Q: Cost all up to get the engine where it is today?
A: I would have spent close to $14,000 on the engine – but it was totally worth it!

Q: Who did most of the work?
A: I did basically all of the work. I’m a boiler maker by trade so I’m pretty handy around the old 4WD. As most of the build was direct bolt on, with a bit of ingenuity there was no need to get someone else to do it. The only time it went into a shop was for the fuel pump and a dyno tune.

Q: Where does all that power come in handy?
A: It really comes in handy when towing, and the GU gets put in the sand a lot, so the extra power definitely helps there. Also, it generally makes travelling and 4WDing so much easier.

Q: Did you change anything over the course of the build?

A: Yes I did, I changed the top mount intercooler to a front mount since the shoot, replaced the standard fan and radiator with a UFI fan and PWR radiator and replaced the manifold with a custom inlet manifold.

Q: Any things you would do differently if you were to do the engine upgrades over again?
A: The first thing I’d do differently would be to put a front mount intercooler in straight up instead of the top mount. It just sucks so much more air than the top mount and is more efficient – on my recent Cape trip my mate’s top mounts were nearly 100 degrees hotter than my front mount. It actually ended up cheaper than my previous top mount, but was a lot of work. It was undoubtedly worth it in the end though.

[blockquote cite=”” type=”center”]”The custom tray and canopy is a work of art”[/blockquote]

  • Dual battery system
  • Gme uhf
  • Fridge/freezer

Korey has decided to keep the interior of his GU simple – he didn’t want it cluttered with unnecessary gadgets. A trusty GME UHF takes care of communications while gauges have been installed so he can keep an eye on the big TD42. He installed an under-bonnet dual battery system to powers his fridge/freezer that is housed in the custom canopy. Also in the canopy are a couple of space cases to keep all his gear organised on trips.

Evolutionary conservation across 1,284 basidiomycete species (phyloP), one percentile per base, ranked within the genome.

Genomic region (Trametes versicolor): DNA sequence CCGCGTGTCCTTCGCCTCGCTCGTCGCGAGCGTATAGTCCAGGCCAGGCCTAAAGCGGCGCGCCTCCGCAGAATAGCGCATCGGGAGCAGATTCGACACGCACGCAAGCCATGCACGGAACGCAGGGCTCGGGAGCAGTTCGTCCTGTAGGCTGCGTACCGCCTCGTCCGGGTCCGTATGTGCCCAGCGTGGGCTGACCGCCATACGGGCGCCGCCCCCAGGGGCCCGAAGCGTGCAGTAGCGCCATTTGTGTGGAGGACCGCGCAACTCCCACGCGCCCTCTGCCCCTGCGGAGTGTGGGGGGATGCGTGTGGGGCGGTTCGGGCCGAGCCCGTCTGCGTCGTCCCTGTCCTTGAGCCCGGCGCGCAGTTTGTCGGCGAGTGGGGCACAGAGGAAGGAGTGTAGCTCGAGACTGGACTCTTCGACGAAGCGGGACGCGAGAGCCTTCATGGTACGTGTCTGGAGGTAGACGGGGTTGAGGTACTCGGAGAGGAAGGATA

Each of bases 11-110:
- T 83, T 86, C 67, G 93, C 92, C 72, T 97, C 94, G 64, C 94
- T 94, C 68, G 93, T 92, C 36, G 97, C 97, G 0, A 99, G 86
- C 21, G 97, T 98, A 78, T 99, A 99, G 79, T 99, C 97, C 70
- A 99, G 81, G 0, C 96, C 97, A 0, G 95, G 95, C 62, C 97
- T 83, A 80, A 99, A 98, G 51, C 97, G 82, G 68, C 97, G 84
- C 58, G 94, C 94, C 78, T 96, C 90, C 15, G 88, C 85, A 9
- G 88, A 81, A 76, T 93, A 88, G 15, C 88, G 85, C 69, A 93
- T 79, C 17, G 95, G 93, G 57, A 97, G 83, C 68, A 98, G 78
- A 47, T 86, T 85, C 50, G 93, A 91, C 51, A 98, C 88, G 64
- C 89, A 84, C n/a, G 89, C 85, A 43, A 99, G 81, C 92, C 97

• Superior Engineering links
  • 4in Dobinson coils
  • Tough Dog shocks up front, Tough Dog Big Bore in rear
  • Custom top coil seats with brace
  • Tough Dog Big Bore RTS steering damper
  • 37in Goodyear Wrangler Kevlar’s

With all the mods done to the engine, don’t think for a second that Korey has forgotten or skimped on the suspension setup – that couldn’t be further from the truth. He’s gone all out on the suspension, because why have an engine with all that power and not have a suspension setup to match? In that regard, Korey has added a Road Runner Off-road steering rod and drag link, along with a Tough Dog Big Bore RTS steering dampener for improved steering.

Up front he has Superior Engineering links with Super Flex arms and 4in Dobinson coils, backed up by Tough Dog shocks. In the rear is a similar setup, adding custom upper and Superior Engineering lower locating links, and coil retainers. It also consists of Tough Dog Big Bore shocks, custom top coil seats with a brace and a Superior Engineering panard rod. This suspension setup allows Korey to tackle those gnarly tracks with ease, all while being confident it’s up to the task.


VEHICLE: 2002 GU Patrol TD42

GEARBOX: 5-speed manual

4WD ACTIVATION: Manual stationary 4WD activation

WHEELS AND TYRES: Goodyear Wrangler Kevlar 37s


“I’d like to thank my girlfriend Rose for putting up with me constantly working on the Patrol”

[share title=”Share this Post” facebook=”true” twitter=”true” google_plus=”true” linkedin=”true” pinterest=”true” reddit=”true” email=”true”]